There is arguably no couple better at controlling their own press than Beyonce and Jay-Z. When a video surfaced in 2014 showing Bey's younger sister Solange attacking her brother-in-law in an elevator, rumours of a strained marriage proliferated.

Rather than battle the tabloids, the spouses used the gossip to fuel the creation of two critically beloved, commercially successful records: Beyonce's Lemonade and Jay-Z's 4:44. And, in them, they offered just as many details about their private lives as they chose.

Beyonce and Jay-Z on stage in France for the 2014 On the Run tour.

Photo: Rob Hoffman

Now the couple have continued their domination of pop music, surprising the world last Saturday by releasing their joint album Everything Is Love, which is something of a sequel to those two solo records. Though they have collaborated for at least 15 years, this marks their first joint album, which they dropped under the name The Carters.

The record is a victory lap from a couple who have mined their relationship for universal truths and then presented them as art. It's a fierce love letter to success, to family, to blackness – but, most of all, to each other.

Artwork for the album Everything is Love by The Carters, aka Beyonce and Jay-Z.

Photo: Karl Quinn


Lyrically, it primarily focuses on two aspects of the Carters' lives: their marriage and their success. (more…)

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Rachel Griffiths: female characters are finally getting real on screen

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Almost a year into the #MeToo era, Rachel Griffiths believes the likes of Mystery Road, Wentworth, Picnic at Hanging Rock and Top of the Lake show that female characters are finally coming of age on Australian screens.

In a spirited speech at the launch of a new state government scheme to support more women directors in television, the actor-turned-director said it was exciting to see female characters move beyond "the typical tropes of 'likable, f—able, adorable'" to "more complex depictions of female experience" recently.

Happy to see "more complex depictions of female experience": Rachel Griffiths (left) with Leah Purcell at the launch of #SheDirects.

Photo: Louie Douvis

While she acknowledged there were male directors who created fresh and compelling women characters, Griffiths said the "male gaze" often reduced them to colouring the characters of their male counterparts.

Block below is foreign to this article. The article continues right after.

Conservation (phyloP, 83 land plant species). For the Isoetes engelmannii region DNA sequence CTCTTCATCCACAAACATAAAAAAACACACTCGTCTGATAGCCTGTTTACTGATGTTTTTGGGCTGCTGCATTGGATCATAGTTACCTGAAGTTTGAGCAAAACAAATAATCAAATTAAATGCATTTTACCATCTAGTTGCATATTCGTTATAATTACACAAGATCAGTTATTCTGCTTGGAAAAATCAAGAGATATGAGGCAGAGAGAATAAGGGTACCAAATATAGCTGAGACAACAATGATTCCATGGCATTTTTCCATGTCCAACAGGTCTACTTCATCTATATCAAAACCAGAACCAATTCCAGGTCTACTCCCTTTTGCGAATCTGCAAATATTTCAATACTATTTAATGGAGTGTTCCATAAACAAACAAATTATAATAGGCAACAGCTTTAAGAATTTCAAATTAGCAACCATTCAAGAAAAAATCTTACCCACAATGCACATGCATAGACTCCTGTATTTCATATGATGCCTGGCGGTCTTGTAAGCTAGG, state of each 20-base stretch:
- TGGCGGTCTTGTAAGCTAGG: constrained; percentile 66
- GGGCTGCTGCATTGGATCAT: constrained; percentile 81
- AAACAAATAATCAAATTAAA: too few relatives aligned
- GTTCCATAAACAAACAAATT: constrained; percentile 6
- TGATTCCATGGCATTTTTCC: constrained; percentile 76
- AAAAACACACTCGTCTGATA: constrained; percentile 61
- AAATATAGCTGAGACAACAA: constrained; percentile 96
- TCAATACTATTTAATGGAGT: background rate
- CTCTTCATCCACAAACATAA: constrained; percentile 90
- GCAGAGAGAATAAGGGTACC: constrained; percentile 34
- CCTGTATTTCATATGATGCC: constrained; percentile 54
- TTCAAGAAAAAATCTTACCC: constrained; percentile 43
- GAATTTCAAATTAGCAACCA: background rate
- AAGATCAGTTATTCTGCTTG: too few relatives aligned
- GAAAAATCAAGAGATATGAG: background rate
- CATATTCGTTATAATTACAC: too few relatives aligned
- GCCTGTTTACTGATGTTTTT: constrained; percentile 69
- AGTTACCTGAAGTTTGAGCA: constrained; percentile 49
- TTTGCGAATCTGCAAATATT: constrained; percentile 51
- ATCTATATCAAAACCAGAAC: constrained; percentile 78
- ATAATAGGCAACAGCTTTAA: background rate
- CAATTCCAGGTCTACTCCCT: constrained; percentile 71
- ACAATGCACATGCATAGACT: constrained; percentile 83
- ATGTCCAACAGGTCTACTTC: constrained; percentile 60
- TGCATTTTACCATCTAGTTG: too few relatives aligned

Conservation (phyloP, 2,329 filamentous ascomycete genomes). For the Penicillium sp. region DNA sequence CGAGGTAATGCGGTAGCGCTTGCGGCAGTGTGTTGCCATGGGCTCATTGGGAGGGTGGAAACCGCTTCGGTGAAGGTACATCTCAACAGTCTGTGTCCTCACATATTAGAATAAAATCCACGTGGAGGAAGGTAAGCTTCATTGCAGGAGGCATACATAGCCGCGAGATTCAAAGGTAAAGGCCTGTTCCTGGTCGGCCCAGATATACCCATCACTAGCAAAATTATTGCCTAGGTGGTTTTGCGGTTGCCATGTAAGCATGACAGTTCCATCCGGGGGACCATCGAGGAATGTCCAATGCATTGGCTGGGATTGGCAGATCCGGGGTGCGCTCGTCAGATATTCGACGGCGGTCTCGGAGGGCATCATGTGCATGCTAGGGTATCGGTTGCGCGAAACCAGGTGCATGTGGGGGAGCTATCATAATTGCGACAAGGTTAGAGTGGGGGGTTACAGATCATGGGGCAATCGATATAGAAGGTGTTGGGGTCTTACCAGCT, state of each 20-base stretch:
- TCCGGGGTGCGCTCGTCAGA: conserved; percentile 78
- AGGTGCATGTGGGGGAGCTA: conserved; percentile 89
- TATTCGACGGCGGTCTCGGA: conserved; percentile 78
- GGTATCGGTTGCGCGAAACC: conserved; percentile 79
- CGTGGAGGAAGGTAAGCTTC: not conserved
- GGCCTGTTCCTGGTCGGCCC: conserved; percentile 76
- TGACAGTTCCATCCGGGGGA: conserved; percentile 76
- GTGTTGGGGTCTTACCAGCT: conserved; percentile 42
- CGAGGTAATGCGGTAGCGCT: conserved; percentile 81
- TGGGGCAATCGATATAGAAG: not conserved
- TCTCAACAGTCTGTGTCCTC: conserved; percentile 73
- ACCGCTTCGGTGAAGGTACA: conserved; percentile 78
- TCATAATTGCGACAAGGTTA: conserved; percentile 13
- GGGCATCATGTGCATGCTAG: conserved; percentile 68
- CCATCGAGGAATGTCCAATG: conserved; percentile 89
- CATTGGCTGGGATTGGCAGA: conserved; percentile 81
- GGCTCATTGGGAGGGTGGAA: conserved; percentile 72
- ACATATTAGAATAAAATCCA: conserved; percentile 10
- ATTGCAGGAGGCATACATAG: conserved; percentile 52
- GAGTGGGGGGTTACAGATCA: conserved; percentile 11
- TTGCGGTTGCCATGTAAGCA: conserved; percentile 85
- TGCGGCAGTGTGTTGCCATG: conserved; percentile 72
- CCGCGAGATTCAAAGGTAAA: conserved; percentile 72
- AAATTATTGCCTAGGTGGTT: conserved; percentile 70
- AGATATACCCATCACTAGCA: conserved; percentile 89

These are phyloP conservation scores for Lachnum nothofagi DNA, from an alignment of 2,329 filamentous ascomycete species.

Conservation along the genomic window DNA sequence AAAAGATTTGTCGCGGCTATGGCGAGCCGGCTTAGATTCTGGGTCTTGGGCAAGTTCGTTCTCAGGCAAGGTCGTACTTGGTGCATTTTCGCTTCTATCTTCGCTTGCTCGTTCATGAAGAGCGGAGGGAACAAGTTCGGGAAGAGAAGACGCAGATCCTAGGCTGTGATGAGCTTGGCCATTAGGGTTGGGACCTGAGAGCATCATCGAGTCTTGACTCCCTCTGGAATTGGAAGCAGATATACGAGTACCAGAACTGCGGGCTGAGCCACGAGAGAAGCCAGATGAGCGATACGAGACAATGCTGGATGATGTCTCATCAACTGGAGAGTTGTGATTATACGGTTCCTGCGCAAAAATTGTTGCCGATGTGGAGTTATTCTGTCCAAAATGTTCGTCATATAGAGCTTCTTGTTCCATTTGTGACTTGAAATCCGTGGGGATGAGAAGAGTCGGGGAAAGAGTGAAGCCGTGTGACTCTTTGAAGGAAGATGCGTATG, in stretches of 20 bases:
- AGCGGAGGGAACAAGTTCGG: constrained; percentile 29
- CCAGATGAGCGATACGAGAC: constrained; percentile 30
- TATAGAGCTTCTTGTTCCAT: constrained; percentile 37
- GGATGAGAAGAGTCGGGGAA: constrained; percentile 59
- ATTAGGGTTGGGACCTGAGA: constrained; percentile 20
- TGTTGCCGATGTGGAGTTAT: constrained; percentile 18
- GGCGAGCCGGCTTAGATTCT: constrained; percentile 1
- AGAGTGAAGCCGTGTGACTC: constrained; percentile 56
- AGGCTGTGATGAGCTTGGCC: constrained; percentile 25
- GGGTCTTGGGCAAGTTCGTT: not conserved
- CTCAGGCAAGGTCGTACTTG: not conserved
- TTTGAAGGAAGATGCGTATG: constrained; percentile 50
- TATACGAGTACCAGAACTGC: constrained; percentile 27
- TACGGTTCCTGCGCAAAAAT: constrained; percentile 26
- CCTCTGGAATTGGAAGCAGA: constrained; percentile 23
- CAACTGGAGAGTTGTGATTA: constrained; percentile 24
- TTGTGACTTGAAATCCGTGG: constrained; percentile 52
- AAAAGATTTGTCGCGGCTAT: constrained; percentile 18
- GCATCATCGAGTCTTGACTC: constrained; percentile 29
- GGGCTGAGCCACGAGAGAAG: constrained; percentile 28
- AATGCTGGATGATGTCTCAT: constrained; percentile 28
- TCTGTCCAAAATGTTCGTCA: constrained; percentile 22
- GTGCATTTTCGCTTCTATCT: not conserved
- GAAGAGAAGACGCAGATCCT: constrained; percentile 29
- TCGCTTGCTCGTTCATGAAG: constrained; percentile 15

"[They are created to] make him hot, make him authentic, make him empathetic, make him fatherly, make him conflicted, make him grieve," she said. "In the male gaze, we are so often not the gatekeepers; we're not the ferryman. Sometimes the mentor but usually only ironically, like Judi Dench's M…

"Under-written and under-observed, brought into our sexual awareness precociously and prepubescent in order to accommodate the male libido.


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Griffiths, who is about to begin editing the Melbourne Cup drama Ride Like A Girl after finishing the shoot, endorsed Hollywood star Sandra Bullock's recent comment that it was time for women to "stop being polite" about gender equality. (more…)

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Rachel Maddow breaks down on air over Trump immigration policy

US television host Rachel Maddow has broken down on live air as she delivered the latest development..

US television host Rachel Maddow has broken down on live air as she delivered the latest developments in the Trump administration's controversial "zero tolerance" immigration policy.

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The youngsters are some of the 2,300 children who have been forcibly separated from their parents at the US-Mexico border since the White House announced a zero-tolerance policy on migrant families in May.

"The AP has just broken some new news," Maddow started.

"Um, this has just come out from the Associated Press, this is incredible. Trump administration have been sending babies and other young children – oh, hold on," she said, her voice breaking.


Maddow attempted to get through the breaking news piece one more time before moving the show over to a guest. "To at least three – three tender age shelters in South Texas. Lawyers and medical providers… I think I'm going to have to hand this off. Sorry."

Maddow took to Twitter shortly after the segment aired to say sorry to her viewers. "Again, I apologise for losing it there for a moment," she wrote. "Not the way I intended that to go, not by a mile."

She also tweeted out what she had been trying to say in her live read, writing out what was presented in the AP story. "Lawyers and medical providers who have visited the "tender age" shelters described play rooms of crying preschool-age children in crisis…" she wrote.

"Decades after the nations child welfare system ended the use of orphanages over concerns about the lasting trauma to children, the administration is standing up new institutions to hold Central American toddlers that the government separated from their parents." (more…)